Verses 4-7 name Philistine capitals that God would make into pasture lands for the returning captives of Judah. He intended to make Moab and Ammon like Sodom and Gommorah—“overrun with weeds and salt pits, and a perpetual desolation” (9). They would be plundered by God’s people, because of their pride and constant threats against Israel (8-10). YHWH decreed death to Ethiopia and humiliating destruction for Assyria, as well, because of the pride of those nations (12-15).
The end result would be world-wide respect for the God of Israel: “The Lord will be awesome to them when he destroys all the gods of the land. The nations on every shore will worship him, every one in its own land” (Zeph. 2:11, NIV).
Zephaniah Chapter 3
In this chapter, our focus is returned to Jerusalem, personified as an unfaithful woman. She is described as rebellious, polluted and oppressive (Zeph. 3:1). The city had not obeyed God, trusted in Him, or drawn near to YHWH (v. 2). Its civic and religious leaders were corrupt, greedy and unbelieving (3-4). “The Lord is righteous in her midst,” never failing, consistently bringing justice to light, “But the unjust knows no shame” (5).
In spite of all He had done to demonstrate His power and authority, God’s people were stubborn and unteachable (6-7). They would get up early to do all the same wicked things. Therefore, YHWH determined to gather up all the nations and pour on them His indignation, until everything was devoured by the fire of His jealousy (8).
Yet, once God’s wrath against sinful Judah and her neighbors was spent, the Lord promised better days. He said He would “restore to the peoples a pure language” (9). Does this mean God plans to reverse the effects of His curse at Babel (Gen. 11:1-9), giving everyone a unified language? Or maybe He meant that the names of foreign gods and pagan oaths would no longer be on their lips—a more likely possibility, considering the second half of Zephaniah 3:9, which says, “That they all may call on the name of the Lord, to serve Him with one accord.”
YHWH planned to remove the shame of their sins and bring His worshipers from far and wide (vv. 10-11). The proud would be abolished; only humble and honest people would remain (11-13). No more would the survivors of Israel be afraid or oppressed, for their Mighty God would save them (13-17). They would rejoice in the Lord and He in them, when He put an end to their punishment and drives out their enemy (14-15).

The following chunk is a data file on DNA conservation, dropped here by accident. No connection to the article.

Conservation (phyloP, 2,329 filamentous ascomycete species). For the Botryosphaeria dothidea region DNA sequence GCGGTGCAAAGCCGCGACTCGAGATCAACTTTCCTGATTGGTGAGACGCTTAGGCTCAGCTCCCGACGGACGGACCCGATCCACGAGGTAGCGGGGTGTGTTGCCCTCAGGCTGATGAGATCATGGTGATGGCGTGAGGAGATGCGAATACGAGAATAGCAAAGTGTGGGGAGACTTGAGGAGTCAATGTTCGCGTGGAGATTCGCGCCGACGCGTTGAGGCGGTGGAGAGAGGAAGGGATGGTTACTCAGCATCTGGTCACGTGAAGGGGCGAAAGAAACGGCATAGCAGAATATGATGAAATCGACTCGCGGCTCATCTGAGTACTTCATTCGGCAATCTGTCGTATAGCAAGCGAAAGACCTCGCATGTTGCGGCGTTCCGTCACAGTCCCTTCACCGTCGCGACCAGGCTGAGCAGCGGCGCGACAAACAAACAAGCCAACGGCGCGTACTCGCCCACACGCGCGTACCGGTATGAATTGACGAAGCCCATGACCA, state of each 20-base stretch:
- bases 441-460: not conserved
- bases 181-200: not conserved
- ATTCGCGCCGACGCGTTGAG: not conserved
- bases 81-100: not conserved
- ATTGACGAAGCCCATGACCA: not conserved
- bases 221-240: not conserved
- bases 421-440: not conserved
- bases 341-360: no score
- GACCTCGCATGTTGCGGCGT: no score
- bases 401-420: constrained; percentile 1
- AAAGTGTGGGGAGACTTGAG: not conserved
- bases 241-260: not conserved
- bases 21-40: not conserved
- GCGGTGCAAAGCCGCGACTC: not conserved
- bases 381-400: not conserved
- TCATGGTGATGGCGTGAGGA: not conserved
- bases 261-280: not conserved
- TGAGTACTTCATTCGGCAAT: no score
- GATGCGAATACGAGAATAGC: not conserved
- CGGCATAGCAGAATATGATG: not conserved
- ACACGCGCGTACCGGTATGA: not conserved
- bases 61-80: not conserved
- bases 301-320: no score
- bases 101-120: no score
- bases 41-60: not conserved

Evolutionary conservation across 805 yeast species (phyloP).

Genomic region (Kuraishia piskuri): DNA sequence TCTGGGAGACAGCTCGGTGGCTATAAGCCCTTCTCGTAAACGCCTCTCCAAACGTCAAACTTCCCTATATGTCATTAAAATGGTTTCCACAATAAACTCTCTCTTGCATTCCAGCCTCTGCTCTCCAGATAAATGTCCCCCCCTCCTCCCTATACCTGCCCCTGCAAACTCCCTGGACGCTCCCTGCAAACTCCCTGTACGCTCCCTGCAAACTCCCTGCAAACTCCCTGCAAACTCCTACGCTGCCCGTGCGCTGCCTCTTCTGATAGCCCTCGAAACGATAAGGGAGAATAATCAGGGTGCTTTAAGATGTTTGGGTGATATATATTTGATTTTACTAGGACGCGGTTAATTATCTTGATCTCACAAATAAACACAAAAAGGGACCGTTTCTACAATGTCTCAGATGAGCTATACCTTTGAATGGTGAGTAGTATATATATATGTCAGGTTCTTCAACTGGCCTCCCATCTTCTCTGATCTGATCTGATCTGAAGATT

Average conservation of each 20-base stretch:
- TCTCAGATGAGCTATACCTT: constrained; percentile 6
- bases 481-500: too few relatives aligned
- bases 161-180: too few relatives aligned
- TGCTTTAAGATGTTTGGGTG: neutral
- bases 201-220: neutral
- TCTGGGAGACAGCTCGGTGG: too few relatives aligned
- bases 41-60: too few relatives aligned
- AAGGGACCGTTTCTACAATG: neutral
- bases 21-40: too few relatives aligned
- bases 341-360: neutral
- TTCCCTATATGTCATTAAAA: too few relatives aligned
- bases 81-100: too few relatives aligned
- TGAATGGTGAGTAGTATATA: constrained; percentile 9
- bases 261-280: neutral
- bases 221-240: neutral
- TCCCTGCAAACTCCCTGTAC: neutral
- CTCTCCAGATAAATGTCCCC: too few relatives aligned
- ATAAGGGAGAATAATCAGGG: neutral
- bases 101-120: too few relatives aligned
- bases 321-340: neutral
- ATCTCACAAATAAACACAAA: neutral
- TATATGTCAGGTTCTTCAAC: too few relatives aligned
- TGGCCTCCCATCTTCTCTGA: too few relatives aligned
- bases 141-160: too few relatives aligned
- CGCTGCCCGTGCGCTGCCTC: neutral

In one of the most affirming and beautiful passages of the Old Testament, the Lord expressed His love for Israel [and for others who belong to Him] by saying:
“The Lord your God in your midst,
The Mighty One, will save;
He will rejoice over you with gladness,
He will quiet you with His love,
He will rejoice over you with singing.” (Zeph. 3:17)
Can you see our heavenly Husband’s delight over His bride? Do you realize just how precious you are to Him? God sings love songs about us! He is thrilled to wrap His beloved in a tender embrace.
God promised to deal with those who afflicted His people and round up the citizens of Judah who were driven from their homes (vv. 19-20). Even the crippled will be praised, as YHWH turns Israel’s shame to fame!
As we have seen in other prophetic books, God’s love is great, but His patience with those who flout it has limits. His commitment to Israel as an everlasting Husband and Father would not allow them to stray for long to lesser pursuits. As a faithful Spouse, He cannot stand our infidelity and has to act to put an end to spiritual adultery. As a loving Father, He is compelled to discipline His children to keep them from destroying themselves and others.
But God’s anger toward sin never overrides His love toward His people. Even when we force His hand to strike in correction, He will not destroy us completely. He always acts with our best at heart and is quick to restore us to Himself and His favor. Because of Christ’s suffering for our sin, the sting of death is removed from those who believe. We may still suffer loss of things and relationships we deem valuable. However, we can never be bereaved of His eternal affection.
Unless otherwise noted, all scripture quotations are taken from the New King James Version of the Bible—© 1982, by Thomas Nelson, Inc.